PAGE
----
Value-Based Care Strategies
The value-based healthcare model may include adding more resources and education for patients. These resources can include:
- Medical decision support and second opinions
- Easier access to medical services, such as onsite health centers offered by employers
- Help to assess and make dietary changes
- Help to make realistic lifestyle changes
- Exercise suggestions and plans, including the use of technology, such as wearables
- Psychological and/or emotional support
Value-based care uses data and technology to enable greater communication between patients and doctors, as well as within the medical teams serving patients.
Physicians, in value-based care, will use a team approach. Team members can include outreach and referral coordinators, nurse educators, and certified medical assistants (CMAs). These members help communicate with and educate patients in managing their healthcare conditions.
How VBC Can Save Money on Health Care
When patients are being regularly followed by medical teams who know their history and situation, medical teams are better able to help counsel patients on how to make positive changes in their lives to increase health or better deal with existing health issues or illnesses. This can reduce the cost of healthcare by saving the patient and service providers money by:
- Preventing unnecessary emergency visits
- Preventing diseases from causing deterioration in a patient's health, by discussing proper management strategies
- Standardizing processes for cost-effectiveness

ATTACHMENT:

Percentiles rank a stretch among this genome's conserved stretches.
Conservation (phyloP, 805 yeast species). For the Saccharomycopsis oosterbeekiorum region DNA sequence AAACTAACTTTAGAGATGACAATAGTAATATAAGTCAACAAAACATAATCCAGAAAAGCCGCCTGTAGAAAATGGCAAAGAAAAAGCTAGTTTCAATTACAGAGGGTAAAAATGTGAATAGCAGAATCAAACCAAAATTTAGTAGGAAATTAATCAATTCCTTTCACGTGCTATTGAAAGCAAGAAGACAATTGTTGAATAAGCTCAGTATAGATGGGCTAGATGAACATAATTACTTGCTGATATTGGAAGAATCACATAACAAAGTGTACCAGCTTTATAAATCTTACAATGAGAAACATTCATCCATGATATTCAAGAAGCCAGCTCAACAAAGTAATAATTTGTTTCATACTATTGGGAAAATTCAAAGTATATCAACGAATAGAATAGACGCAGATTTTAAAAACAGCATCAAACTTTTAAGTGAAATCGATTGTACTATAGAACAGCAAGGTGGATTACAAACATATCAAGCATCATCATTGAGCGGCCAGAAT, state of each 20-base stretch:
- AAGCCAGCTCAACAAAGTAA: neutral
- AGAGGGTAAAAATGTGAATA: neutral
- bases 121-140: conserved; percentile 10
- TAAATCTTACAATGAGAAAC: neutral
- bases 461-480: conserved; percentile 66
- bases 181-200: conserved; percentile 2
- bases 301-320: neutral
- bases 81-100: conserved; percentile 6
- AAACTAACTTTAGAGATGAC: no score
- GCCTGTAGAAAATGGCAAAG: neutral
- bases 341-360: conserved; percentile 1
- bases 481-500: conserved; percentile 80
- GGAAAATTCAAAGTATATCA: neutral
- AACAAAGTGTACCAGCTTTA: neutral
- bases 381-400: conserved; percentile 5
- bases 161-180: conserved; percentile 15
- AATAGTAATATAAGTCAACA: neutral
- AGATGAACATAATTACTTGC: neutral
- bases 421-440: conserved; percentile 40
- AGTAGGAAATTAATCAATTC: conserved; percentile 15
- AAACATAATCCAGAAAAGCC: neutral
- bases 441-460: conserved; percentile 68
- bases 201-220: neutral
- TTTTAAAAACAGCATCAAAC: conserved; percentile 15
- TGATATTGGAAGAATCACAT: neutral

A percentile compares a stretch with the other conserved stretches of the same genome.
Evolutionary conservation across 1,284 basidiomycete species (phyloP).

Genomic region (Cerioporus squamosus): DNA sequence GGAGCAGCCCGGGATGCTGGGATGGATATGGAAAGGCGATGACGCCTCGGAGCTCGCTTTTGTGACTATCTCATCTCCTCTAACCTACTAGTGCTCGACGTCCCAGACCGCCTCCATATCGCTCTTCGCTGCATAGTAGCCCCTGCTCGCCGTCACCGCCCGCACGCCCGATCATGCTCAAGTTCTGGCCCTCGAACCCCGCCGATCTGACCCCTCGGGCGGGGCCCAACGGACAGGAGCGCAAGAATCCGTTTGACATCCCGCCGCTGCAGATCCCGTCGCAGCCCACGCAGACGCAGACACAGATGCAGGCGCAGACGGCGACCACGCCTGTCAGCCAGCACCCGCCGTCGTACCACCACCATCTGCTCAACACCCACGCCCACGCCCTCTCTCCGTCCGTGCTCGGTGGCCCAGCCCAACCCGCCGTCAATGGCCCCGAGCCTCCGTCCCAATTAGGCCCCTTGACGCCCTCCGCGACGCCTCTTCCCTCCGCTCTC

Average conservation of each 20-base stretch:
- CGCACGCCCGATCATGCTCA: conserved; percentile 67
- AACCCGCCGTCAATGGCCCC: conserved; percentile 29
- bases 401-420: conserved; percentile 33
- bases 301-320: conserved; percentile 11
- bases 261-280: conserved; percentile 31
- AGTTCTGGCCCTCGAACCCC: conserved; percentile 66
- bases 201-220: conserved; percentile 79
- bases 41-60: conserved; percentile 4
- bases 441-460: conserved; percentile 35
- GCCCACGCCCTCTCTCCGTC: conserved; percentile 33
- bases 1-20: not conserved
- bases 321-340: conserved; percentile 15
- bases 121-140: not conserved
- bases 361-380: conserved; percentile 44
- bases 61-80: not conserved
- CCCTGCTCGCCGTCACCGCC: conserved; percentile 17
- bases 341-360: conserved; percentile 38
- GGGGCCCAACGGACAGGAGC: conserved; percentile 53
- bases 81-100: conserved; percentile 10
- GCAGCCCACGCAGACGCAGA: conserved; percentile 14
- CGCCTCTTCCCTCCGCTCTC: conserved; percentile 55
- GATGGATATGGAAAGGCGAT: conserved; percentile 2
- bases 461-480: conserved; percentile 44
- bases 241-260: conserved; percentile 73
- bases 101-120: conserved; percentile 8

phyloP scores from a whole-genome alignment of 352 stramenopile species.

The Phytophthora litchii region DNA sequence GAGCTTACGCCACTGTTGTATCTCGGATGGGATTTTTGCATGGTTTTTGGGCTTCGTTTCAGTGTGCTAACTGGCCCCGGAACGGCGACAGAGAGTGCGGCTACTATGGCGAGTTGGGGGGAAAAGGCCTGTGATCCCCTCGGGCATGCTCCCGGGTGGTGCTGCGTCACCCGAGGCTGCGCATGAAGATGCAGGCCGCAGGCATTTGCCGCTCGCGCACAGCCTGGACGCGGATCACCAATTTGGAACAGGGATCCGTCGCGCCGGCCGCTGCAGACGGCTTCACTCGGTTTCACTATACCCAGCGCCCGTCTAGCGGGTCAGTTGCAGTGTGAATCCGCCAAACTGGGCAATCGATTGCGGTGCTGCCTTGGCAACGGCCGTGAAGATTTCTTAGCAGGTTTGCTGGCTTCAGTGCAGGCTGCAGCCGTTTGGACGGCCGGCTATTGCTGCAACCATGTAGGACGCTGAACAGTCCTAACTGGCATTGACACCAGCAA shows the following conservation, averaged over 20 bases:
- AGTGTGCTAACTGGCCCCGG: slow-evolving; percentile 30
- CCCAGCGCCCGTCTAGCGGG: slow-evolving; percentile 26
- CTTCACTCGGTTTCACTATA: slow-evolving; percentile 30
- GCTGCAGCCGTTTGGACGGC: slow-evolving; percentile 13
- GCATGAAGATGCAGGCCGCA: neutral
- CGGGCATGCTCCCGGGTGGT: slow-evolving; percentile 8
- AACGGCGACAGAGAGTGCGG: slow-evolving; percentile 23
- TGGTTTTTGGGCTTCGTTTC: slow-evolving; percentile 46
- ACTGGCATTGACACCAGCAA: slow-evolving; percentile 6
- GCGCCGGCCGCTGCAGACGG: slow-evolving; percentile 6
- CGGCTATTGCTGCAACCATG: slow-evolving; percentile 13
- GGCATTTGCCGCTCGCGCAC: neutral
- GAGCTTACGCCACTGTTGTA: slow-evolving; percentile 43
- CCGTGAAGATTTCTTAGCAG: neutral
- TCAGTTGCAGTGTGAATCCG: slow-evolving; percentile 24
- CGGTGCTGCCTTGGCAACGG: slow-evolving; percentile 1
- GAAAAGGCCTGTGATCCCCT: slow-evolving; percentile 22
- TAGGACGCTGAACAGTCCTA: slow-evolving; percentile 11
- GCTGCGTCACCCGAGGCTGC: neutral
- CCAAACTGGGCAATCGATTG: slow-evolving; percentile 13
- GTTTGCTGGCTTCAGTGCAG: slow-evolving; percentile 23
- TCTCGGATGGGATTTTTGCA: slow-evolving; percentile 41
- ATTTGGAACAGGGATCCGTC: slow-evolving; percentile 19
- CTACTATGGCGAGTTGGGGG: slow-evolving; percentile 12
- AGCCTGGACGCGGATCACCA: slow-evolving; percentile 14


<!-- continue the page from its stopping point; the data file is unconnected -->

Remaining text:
- Reducing readmissions or excessive medical tests
- Eliminating unnecessary administrative procedures or tests by using data to analyze and create best practices and "care paths". Technology in healthcare will be the key to addressing this.
- Creating stronger alliances, communication, and evaluation of the regulations for drug companies, so that costs associated with drugs are directly related to outcomes or how effective the drug is.
- Allowing employers to offer employees value-based care benefit programs. This saves money by increasing the health and wellness of their employees, which directly impacts productivity and decreasing absenteeism.
- Providing better coordination of medical teams and access to services
Coordinated care from medical teams reduces the health care costs involved due to the fact that there is a reduced chance of duplication of medical services or unnecessary medical tests and errors.
Simplicity lies in enabling teams to review medical charts together or by creating opportunities for patients to access their doctors, dietitians, pharmacists or other medical professionals to prevent illness or escalation of symptoms.
Example of Value-Based Care
Many organizations are actively working on shifting to value-based care models. Medicare's preventative services is an example of the move toward a wellness-focused health system, where diagnosing and preventing illness and managing a person's wellbeing to prevent medical issues is just as important as the treatment in emergencies.
The concept is that if an illness, or likelihood of it, is diagnosed and managed with preventative treatment prescribed—such as reducing the prevalence of diabetes by monitoring, education, and support—then healthcare costs related to the illness around the country will be reduced.